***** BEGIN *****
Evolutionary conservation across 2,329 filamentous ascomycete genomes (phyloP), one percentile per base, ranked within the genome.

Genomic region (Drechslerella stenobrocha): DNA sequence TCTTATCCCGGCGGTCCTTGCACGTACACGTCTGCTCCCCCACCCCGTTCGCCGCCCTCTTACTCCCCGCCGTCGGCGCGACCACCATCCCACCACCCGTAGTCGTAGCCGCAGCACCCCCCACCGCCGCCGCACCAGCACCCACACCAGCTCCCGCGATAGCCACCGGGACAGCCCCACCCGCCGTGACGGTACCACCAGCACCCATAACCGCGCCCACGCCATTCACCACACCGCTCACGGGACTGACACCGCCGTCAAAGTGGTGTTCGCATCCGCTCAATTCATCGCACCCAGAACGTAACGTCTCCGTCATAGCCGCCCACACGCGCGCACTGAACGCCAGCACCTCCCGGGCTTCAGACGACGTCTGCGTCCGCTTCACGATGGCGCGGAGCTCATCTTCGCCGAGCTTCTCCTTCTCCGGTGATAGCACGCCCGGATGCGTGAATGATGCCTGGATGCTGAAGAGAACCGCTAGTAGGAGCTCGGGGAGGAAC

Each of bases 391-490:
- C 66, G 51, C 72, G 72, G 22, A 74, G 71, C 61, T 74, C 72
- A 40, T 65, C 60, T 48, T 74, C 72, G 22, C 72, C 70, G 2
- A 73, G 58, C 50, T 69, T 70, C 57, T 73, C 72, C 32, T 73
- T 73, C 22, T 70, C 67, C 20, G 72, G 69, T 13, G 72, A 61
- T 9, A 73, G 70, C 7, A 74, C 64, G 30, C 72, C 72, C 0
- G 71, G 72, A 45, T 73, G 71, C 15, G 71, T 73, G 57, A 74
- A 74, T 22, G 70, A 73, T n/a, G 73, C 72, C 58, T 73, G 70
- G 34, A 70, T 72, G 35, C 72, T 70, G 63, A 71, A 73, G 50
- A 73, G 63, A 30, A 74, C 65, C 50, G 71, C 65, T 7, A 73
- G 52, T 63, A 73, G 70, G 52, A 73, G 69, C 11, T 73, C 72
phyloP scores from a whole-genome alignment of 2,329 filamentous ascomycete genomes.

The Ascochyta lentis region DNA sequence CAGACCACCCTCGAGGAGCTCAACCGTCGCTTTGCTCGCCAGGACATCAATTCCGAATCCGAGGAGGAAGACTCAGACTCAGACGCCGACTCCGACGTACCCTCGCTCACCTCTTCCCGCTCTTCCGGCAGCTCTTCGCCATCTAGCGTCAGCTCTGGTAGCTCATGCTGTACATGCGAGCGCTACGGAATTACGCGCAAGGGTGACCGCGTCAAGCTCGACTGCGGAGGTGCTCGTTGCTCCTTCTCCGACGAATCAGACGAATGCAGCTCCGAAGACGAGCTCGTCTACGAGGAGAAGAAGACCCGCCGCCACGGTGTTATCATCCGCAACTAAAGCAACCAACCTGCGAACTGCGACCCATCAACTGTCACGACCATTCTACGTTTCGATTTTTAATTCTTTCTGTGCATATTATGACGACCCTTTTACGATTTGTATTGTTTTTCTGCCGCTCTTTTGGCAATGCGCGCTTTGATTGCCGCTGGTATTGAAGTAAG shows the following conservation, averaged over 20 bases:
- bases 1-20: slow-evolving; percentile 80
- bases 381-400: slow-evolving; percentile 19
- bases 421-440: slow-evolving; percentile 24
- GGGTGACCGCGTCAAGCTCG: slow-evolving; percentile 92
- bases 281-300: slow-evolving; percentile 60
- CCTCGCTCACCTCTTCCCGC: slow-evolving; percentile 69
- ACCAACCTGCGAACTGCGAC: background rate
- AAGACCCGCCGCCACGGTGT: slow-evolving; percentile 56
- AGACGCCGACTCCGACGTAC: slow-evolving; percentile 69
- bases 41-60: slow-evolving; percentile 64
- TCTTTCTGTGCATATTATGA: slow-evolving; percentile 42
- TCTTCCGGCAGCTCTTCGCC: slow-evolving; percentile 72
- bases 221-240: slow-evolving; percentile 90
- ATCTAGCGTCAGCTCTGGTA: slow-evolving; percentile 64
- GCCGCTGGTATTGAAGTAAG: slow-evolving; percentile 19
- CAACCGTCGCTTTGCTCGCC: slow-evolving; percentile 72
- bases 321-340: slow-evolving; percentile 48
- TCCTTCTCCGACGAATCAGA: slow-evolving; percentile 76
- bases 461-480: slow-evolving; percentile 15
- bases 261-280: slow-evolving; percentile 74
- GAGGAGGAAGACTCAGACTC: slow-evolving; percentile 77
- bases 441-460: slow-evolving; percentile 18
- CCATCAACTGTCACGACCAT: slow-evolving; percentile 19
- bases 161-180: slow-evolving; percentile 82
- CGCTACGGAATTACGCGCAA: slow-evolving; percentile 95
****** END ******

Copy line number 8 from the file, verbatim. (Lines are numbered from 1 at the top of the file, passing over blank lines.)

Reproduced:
- T 9, A 73, G 70, C 7, A 74, C 64, G 30, C 72, C 72, C 0